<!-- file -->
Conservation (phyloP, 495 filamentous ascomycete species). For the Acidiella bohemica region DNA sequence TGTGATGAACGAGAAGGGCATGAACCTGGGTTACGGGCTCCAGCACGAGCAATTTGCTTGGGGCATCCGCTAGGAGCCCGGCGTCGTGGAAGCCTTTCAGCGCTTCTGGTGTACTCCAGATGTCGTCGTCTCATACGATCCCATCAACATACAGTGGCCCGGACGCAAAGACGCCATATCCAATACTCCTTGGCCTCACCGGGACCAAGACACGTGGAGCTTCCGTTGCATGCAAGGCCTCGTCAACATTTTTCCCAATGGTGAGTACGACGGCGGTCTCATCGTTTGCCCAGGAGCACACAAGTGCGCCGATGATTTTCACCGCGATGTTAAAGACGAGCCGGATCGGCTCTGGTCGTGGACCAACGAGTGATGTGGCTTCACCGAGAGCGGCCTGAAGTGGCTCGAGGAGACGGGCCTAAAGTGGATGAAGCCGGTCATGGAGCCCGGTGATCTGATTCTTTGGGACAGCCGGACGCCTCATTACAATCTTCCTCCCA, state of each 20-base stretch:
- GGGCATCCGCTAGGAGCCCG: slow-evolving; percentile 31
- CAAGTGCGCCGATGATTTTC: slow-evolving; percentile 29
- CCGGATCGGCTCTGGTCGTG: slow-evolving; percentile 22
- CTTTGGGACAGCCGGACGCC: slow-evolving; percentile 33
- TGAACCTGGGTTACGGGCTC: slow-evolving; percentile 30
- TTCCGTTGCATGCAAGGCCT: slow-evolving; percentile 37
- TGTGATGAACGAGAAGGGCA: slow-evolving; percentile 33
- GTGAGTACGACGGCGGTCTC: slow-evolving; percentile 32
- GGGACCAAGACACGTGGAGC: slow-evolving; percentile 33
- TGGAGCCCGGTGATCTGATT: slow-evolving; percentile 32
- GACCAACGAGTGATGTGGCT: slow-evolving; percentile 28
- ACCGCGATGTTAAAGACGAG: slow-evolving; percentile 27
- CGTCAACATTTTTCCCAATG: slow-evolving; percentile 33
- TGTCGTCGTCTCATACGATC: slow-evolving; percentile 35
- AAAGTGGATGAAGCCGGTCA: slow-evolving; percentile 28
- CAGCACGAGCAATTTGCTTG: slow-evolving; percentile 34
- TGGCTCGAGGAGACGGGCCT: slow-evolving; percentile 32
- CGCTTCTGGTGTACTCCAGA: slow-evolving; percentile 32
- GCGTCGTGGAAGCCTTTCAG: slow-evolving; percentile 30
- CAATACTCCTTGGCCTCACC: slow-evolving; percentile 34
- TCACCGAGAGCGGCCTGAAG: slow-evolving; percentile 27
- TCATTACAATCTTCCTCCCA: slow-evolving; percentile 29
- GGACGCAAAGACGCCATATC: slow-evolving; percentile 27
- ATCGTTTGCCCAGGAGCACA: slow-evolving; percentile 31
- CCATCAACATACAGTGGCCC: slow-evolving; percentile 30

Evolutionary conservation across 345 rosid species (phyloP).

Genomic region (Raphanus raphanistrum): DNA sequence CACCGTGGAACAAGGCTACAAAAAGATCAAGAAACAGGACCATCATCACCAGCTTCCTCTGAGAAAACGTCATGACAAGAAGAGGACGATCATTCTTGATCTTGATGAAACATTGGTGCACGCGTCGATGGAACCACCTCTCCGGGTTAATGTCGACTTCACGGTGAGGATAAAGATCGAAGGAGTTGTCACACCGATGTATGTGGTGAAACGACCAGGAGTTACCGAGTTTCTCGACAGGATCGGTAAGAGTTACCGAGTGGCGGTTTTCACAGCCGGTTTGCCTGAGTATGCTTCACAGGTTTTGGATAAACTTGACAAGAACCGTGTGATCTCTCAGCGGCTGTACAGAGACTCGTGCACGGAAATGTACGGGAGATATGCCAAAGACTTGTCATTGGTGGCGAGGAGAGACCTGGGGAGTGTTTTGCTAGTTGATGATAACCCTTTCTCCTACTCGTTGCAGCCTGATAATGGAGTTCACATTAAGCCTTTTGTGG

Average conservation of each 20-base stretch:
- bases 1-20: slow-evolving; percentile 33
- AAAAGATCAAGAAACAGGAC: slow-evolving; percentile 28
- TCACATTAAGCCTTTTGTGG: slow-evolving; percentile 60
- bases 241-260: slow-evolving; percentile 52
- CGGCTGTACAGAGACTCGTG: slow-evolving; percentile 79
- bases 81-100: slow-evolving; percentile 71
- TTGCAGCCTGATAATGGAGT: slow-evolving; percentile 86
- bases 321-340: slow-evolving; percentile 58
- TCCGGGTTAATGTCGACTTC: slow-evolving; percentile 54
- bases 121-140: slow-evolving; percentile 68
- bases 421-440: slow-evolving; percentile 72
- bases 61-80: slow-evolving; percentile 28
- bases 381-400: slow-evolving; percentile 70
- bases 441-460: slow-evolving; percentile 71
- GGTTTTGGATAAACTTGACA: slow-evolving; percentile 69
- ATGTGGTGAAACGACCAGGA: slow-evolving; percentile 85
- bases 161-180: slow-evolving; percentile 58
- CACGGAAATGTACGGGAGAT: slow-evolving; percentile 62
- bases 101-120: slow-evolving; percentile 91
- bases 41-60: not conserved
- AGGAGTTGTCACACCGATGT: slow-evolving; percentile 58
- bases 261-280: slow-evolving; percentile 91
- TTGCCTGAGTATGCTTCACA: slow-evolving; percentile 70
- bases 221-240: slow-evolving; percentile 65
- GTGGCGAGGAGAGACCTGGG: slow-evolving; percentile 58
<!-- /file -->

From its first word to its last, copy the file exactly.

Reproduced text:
Conservation (phyloP, 495 filamentous ascomycete species). For the Acidiella bohemica region DNA sequence TGTGATGAACGAGAAGGGCATGAACCTGGGTTACGGGCTCCAGCACGAGCAATTTGCTTGGGGCATCCGCTAGGAGCCCGGCGTCGTGGAAGCCTTTCAGCGCTTCTGGTGTACTCCAGATGTCGTCGTCTCATACGATCCCATCAACATACAGTGGCCCGGACGCAAAGACGCCATATCCAATACTCCTTGGCCTCACCGGGACCAAGACACGTGGAGCTTCCGTTGCATGCAAGGCCTCGTCAACATTTTTCCCAATGGTGAGTACGACGGCGGTCTCATCGTTTGCCCAGGAGCACACAAGTGCGCCGATGATTTTCACCGCGATGTTAAAGACGAGCCGGATCGGCTCTGGTCGTGGACCAACGAGTGATGTGGCTTCACCGAGAGCGGCCTGAAGTGGCTCGAGGAGACGGGCCTAAAGTGGATGAAGCCGGTCATGGAGCCCGGTGATCTGATTCTTTGGGACAGCCGGACGCCTCATTACAATCTTCCTCCCA, state of each 20-base stretch:
- GGGCATCCGCTAGGAGCCCG: slow-evolving; percentile 31
- CAAGTGCGCCGATGATTTTC: slow-evolving; percentile 29
- CCGGATCGGCTCTGGTCGTG: slow-evolving; percentile 22
- CTTTGGGACAGCCGGACGCC: slow-evolving; percentile 33
- TGAACCTGGGTTACGGGCTC: slow-evolving; percentile 30
- TTCCGTTGCATGCAAGGCCT: slow-evolving; percentile 37
- TGTGATGAACGAGAAGGGCA: slow-evolving; percentile 33
- GTGAGTACGACGGCGGTCTC: slow-evolving; percentile 32
- GGGACCAAGACACGTGGAGC: slow-evolving; percentile 33
- TGGAGCCCGGTGATCTGATT: slow-evolving; percentile 32
- GACCAACGAGTGATGTGGCT: slow-evolving; percentile 28
- ACCGCGATGTTAAAGACGAG: slow-evolving; percentile 27
- CGTCAACATTTTTCCCAATG: slow-evolving; percentile 33
- TGTCGTCGTCTCATACGATC: slow-evolving; percentile 35
- AAAGTGGATGAAGCCGGTCA: slow-evolving; percentile 28
- CAGCACGAGCAATTTGCTTG: slow-evolving; percentile 34
- TGGCTCGAGGAGACGGGCCT: slow-evolving; percentile 32
- CGCTTCTGGTGTACTCCAGA: slow-evolving; percentile 32
- GCGTCGTGGAAGCCTTTCAG: slow-evolving; percentile 30
- CAATACTCCTTGGCCTCACC: slow-evolving; percentile 34
- TCACCGAGAGCGGCCTGAAG: slow-evolving; percentile 27
- TCATTACAATCTTCCTCCCA: slow-evolving; percentile 29
- GGACGCAAAGACGCCATATC: slow-evolving; percentile 27
- ATCGTTTGCCCAGGAGCACA: slow-evolving; percentile 31
- CCATCAACATACAGTGGCCC: slow-evolving; percentile 30

Evolutionary conservation across 345 rosid species (phyloP).

Genomic region (Raphanus raphanistrum): DNA sequence CACCGTGGAACAAGGCTACAAAAAGATCAAGAAACAGGACCATCATCACCAGCTTCCTCTGAGAAAACGTCATGACAAGAAGAGGACGATCATTCTTGATCTTGATGAAACATTGGTGCACGCGTCGATGGAACCACCTCTCCGGGTTAATGTCGACTTCACGGTGAGGATAAAGATCGAAGGAGTTGTCACACCGATGTATGTGGTGAAACGACCAGGAGTTACCGAGTTTCTCGACAGGATCGGTAAGAGTTACCGAGTGGCGGTTTTCACAGCCGGTTTGCCTGAGTATGCTTCACAGGTTTTGGATAAACTTGACAAGAACCGTGTGATCTCTCAGCGGCTGTACAGAGACTCGTGCACGGAAATGTACGGGAGATATGCCAAAGACTTGTCATTGGTGGCGAGGAGAGACCTGGGGAGTGTTTTGCTAGTTGATGATAACCCTTTCTCCTACTCGTTGCAGCCTGATAATGGAGTTCACATTAAGCCTTTTGTGG

Average conservation of each 20-base stretch:
- bases 1-20: slow-evolving; percentile 33
- AAAAGATCAAGAAACAGGAC: slow-evolving; percentile 28
- TCACATTAAGCCTTTTGTGG: slow-evolving; percentile 60
- bases 241-260: slow-evolving; percentile 52
- CGGCTGTACAGAGACTCGTG: slow-evolving; percentile 79
- bases 81-100: slow-evolving; percentile 71
- TTGCAGCCTGATAATGGAGT: slow-evolving; percentile 86
- bases 321-340: slow-evolving; percentile 58
- TCCGGGTTAATGTCGACTTC: slow-evolving; percentile 54
- bases 121-140: slow-evolving; percentile 68
- bases 421-440: slow-evolving; percentile 72
- bases 61-80: slow-evolving; percentile 28
- bases 381-400: slow-evolving; percentile 70
- bases 441-460: slow-evolving; percentile 71
- GGTTTTGGATAAACTTGACA: slow-evolving; percentile 69
- ATGTGGTGAAACGACCAGGA: slow-evolving; percentile 85
- bases 161-180: slow-evolving; percentile 58
- CACGGAAATGTACGGGAGAT: slow-evolving; percentile 62
- bases 101-120: slow-evolving; percentile 91
- bases 41-60: not conserved
- AGGAGTTGTCACACCGATGT: slow-evolving; percentile 58
- bases 261-280: slow-evolving; percentile 91
- TTGCCTGAGTATGCTTCACA: slow-evolving; percentile 70
- bases 221-240: slow-evolving; percentile 65
- GTGGCGAGGAGAGACCTGGG: slow-evolving; percentile 58